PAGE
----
Today is Thanksgiving in the USA and a great time to share these Thanksgiving Facts & Statistics! For those who don’t know, Thanksgiving is a national holiday celebrated on various dates in the United States, Canada, Brazil and a few others. Although Canada celebrates it on the second Monday of October while the USA waits until the third Thursday of November. It began as a day of giving thanks and sacrifice for the blessing of the harvest and of the preceding year. Similarly named festival holidays occur in Germany and Japan.
But we’re not here to talk about history or even the injustices related to Thanksgiving. That’s a discussion for another time! Enjoy these fun facts and statistics. Even if you don’t celebrate the holiday, it’s a great reminder to sit down and give thanks for everything we have that we take for granted.
1. Shut Up and Take My Money
Thanksgiving is associated with various sales including Black Friday, Cyber Monday plus the expenses of hosting family meals. Statistics show that in 2019, the average amount spent per person during the five day period around Thanksgiving was $313+.
2. Calories Galore
An average American male will need to spend 10 hours and 33 minutes on the treadmill to burn off the average Thanksgiving meal. Even crazier is the fact that the average person will consume 4,500 calories during one Thanksgiving meal! The recommended daily amount for the average person is 2,000 per day!
3. Fire Hazard – Thanksgiving Facts & Statistics
Preparing a turkey is a feat… and not everyone is a culinary genius. There is an estimated $19 million in property loss every year that is caused by residential building fires. Clearly, it’s not just a cliche on TV to see a Thanksgiving meal go up in flames!
4. Turkeys Have Changed
Turkeys are the classic meal at Thanksgiving, but they weren’t there for the first ever event in 1621. In the hundreds of years as the tradition progressed, turkeys have become cheaper and also fatter. This is because they are bred a certain way plus they are basically ‘mass-produced’ to accommodate demand so they are cheap to buy. The ethics and health issues associated with this is also a discussion for another time.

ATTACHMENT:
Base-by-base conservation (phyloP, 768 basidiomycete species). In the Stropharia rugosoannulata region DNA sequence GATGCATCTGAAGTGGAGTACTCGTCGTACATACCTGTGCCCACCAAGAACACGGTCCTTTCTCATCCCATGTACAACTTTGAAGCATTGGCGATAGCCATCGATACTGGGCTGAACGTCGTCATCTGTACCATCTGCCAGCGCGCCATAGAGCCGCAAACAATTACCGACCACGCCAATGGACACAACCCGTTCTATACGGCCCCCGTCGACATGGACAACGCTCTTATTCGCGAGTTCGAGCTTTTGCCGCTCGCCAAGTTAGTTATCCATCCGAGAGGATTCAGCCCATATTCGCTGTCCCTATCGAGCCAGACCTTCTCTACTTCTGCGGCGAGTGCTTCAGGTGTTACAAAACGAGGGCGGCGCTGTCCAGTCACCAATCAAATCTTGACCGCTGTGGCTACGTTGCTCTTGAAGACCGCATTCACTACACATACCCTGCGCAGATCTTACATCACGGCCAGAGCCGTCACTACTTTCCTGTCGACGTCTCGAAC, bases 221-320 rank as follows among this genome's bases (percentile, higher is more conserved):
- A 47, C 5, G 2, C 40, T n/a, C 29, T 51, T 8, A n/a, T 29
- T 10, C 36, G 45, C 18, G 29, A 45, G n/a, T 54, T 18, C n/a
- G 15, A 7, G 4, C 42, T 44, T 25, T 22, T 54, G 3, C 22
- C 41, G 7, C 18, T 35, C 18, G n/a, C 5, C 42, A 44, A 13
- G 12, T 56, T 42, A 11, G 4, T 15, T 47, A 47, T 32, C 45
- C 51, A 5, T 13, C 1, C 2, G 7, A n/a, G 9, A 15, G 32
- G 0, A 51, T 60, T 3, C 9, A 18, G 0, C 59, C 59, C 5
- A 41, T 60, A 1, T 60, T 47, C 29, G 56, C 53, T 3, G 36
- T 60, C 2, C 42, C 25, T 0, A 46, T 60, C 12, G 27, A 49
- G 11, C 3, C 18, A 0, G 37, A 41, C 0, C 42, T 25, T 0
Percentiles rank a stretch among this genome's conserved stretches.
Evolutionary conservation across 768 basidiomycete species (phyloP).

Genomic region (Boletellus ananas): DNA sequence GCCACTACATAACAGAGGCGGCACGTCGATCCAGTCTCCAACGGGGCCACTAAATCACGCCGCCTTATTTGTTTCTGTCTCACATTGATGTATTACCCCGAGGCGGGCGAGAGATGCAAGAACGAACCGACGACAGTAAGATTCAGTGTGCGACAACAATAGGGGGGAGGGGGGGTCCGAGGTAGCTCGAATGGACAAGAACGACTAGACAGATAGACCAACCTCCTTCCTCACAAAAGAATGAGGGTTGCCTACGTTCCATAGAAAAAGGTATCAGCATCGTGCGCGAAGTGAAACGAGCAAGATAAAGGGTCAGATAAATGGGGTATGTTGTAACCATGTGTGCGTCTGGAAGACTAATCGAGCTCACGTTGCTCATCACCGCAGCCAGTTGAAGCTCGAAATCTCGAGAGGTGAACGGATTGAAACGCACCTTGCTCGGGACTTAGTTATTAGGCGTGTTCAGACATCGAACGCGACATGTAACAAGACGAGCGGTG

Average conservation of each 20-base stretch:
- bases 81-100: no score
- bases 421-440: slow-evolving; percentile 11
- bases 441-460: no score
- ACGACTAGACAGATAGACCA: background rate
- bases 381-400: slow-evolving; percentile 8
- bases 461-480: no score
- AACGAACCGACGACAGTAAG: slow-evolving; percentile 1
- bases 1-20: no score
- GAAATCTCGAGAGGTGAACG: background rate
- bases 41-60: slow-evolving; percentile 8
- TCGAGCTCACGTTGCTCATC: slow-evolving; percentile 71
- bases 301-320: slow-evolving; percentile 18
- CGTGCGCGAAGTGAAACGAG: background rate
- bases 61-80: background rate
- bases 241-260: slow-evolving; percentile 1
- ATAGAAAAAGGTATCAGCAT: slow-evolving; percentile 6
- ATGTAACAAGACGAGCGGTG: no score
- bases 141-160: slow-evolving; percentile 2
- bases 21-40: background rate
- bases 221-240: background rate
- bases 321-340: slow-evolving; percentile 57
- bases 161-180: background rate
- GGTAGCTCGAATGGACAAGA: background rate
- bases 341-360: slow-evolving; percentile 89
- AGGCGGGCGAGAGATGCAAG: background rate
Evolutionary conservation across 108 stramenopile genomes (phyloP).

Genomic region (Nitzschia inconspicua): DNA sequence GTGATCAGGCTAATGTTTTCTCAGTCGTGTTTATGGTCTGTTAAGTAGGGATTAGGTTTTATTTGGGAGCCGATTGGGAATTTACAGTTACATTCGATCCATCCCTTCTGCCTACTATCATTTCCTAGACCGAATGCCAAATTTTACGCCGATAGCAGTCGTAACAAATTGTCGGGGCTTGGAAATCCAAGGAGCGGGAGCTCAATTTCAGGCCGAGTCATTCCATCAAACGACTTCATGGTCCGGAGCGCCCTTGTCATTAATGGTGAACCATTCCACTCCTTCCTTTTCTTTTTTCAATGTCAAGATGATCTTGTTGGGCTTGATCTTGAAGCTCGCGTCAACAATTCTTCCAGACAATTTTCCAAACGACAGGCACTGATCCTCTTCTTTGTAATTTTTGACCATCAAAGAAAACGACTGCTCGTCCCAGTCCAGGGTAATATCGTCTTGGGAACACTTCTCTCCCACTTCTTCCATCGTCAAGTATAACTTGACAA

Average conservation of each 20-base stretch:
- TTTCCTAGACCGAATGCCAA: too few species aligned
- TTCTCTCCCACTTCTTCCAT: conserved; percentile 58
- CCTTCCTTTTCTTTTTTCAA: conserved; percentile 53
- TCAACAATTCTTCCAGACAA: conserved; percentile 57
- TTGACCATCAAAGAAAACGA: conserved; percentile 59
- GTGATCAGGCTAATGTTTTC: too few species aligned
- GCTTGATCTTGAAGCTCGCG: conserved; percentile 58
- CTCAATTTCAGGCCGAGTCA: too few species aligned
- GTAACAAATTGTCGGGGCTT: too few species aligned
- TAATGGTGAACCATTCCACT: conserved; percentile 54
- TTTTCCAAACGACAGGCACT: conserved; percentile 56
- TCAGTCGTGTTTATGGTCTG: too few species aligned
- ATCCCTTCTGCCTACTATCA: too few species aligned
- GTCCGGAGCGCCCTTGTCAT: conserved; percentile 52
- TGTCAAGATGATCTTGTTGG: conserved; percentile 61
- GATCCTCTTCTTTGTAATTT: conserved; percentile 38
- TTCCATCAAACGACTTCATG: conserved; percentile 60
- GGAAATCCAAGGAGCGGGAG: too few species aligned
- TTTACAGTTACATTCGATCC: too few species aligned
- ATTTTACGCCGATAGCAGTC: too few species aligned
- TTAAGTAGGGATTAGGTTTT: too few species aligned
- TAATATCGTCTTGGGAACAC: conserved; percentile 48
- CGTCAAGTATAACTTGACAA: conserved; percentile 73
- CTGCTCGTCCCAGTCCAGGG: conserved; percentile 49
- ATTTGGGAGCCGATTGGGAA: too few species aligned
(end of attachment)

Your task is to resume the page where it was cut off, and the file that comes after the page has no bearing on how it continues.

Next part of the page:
5. Mass Travel – Thanksgiving Facts & Statistics
Similarly to Golden Week in China, Thanksgiving sees a record number of Americans travel for the holiday. A recent survey by TripAdvisor indicates that 70% of Americans traveled for Thanksgiving! While most travel by car, around 11% fly to their destination. Here is a chart showing the numbers over the years including 2020 predictions.
6. Basic AF
No, I am not calling 36% of the US population basic. But as a proud basic b***h myself and hopefully a future US citizen, I am quite proud of these statistics… I am talking about the obsession with pumpkin spice, of course. According to very important science, 36% of people eat pumpkin pie for thanksgiving! The more popular alternatives include pecan, apple, sweet potato and chocolate.
7. A Woman Convinced a Man to Make Thanksgiving Happen
Sarah Josepha Hale was an American writer, activist, and an influential editor. She was the author of the nursery rhyme “Mary Had a Little Lamb.” Hale famously campaigned for the creation of the American holiday known as Thanksgiving, and for the completion of the Bunker Hill Monument.
8. Seafood for Thanksgiving
Today a classic Thanksgiving menu includes turkey, mashed potato, stuffing, cranberry sauce, gravy and corn (come at me corn haters.) However originally, people ate wild goose or duck along with wild turkey as well as deer, flint corn, fish, shellfish and eels. Of course today there are various alternatives and many meatless options for Thanksgiving if animal products don’t float your boat.
9. Macy’s Thanksgiving Parade
Over 50 million people watch Macy’s Thanksgiving Parade every year. Millions of people attend in person and it is has been an incredibly popular event. It is still happening this year but it will be a little different. Check out these fun statistics in the info graphic borrowed from here.
10. Forks Are a New Trend
The first Thanksgiving was eaten with spoons and knives — but no forks! That’s because forks weren’t even introduced to the Pilgrims until 10 years later and weren’t a popular utensil until the 18th century. Learn about the history of the fork here.
Summary: Thanksgiving Facts & Statistics
I hope these Thanksgiving Facts & Statistics brighten your day. Whether you are staying home, enjoying a socially-distant family meal or don’t celebrate the holiday at all, it is a good idea to take a moment to think about what you are thankful for in life. Have a wonderful, safe day and consider following The Travel Bug Bite for more great content! Our readers are one of many things that we are thankful for!